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I want to know how to convert a string like "1234.123456" to double or float. I need at least 3 digits precision (i.e. 3 digits after the decimal point, regardless of the number of digits before the point).

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1  
double use to scale it in total 6 digits, O_o –  Gir Aug 14 '12 at 8:32
    
See e.g. std::stof or strtof. –  Joachim Pileborg Aug 14 '12 at 8:33
    
my compiler tells me that double d=1234.123456 cout<<d<<endl; output:1234.12 –  MiNdFrEaK Aug 14 '12 at 8:34
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std::cout << std::setprecision(8) << d << std::endl outputs 1234.1235. So no you can't use the output to know the precision. –  Joachim Pileborg Aug 14 '12 at 8:39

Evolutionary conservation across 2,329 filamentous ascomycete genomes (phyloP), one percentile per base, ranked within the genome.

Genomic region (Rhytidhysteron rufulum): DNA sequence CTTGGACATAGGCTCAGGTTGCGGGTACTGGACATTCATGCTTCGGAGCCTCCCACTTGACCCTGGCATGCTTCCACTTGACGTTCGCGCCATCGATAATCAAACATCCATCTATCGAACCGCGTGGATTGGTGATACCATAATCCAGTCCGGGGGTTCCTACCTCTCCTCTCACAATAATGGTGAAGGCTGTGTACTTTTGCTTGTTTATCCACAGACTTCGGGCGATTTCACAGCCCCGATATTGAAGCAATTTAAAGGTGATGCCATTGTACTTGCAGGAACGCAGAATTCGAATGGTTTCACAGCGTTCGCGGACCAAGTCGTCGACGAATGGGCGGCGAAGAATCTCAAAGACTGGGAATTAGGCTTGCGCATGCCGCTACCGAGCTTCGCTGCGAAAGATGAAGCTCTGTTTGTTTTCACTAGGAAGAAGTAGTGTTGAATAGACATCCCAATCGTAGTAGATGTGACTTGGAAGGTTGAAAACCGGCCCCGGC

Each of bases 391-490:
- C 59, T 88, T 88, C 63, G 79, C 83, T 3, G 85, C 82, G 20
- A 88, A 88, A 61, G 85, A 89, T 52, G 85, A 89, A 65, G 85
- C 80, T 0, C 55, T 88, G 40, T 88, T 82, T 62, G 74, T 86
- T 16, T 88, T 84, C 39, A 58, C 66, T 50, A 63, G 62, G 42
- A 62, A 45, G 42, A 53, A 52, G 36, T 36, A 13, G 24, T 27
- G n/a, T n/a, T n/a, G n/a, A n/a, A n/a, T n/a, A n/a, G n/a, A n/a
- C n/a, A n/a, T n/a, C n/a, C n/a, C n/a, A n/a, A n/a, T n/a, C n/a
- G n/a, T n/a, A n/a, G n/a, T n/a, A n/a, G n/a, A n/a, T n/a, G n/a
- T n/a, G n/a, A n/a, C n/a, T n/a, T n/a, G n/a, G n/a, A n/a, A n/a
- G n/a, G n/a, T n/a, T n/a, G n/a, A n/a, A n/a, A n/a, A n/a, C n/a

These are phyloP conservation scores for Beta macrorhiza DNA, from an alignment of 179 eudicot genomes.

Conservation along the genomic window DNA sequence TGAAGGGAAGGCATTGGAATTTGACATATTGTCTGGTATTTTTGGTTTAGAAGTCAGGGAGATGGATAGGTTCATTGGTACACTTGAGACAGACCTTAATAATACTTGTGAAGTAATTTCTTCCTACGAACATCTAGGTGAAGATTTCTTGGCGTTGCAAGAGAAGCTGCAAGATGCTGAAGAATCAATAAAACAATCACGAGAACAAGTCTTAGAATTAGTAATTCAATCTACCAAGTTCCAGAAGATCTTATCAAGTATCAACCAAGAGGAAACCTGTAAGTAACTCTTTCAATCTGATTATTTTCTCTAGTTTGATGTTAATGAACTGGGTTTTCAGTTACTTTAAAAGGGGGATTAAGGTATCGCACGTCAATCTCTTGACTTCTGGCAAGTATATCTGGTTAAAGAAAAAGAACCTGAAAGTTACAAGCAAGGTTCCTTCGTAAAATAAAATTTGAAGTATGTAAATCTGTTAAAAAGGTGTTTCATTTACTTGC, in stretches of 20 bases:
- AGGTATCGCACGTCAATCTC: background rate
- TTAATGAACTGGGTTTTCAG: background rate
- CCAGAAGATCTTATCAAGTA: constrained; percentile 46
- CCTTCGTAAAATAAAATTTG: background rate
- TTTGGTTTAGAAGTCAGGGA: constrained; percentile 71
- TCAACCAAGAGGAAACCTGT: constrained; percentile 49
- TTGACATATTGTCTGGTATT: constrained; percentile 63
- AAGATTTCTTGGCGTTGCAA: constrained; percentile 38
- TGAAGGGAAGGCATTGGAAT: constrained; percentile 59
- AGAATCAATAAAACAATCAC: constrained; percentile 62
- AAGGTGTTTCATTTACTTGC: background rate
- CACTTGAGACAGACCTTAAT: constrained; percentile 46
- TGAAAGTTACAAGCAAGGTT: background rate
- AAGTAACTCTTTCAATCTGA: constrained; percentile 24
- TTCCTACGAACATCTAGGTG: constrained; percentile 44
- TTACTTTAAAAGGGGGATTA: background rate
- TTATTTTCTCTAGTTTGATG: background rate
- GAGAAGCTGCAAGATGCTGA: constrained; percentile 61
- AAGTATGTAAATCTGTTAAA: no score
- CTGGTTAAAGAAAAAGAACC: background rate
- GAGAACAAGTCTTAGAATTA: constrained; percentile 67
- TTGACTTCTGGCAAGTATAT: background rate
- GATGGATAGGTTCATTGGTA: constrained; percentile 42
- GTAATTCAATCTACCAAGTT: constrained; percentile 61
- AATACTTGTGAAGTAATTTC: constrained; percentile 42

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@MiNdFrEaK That's because the default output precision is 6. It has nothing to do with the precision of a double. –  James Kanze Aug 14 '12 at 8:57

2 Answers 2

The exact value 1234.123456 isn't representable in any of the usual machine floating point formats. All you can do is choose how much accuracy you need, and use it. (On most modern machines, double has 16 digits precision. But that still doesn't mean that all 16 digit values are exactly representable.)

As for the conversion, just do what you would do to convert any type:

std::istringstream s( "1234.123456" );
double d;
s >> d;

And read http://docs.oracle.com/cd/E19957-01/806-3568/ncg_goldberg.html. It will explain the basic minimum you need to know in order to safely use machine floating point.

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#include<stdlib.h> 

int main()
{
    double dnum = atof( "1234.123456" ) ;

    printf ( "%f\n" , dnum ) ;

    return 0 ;
} 
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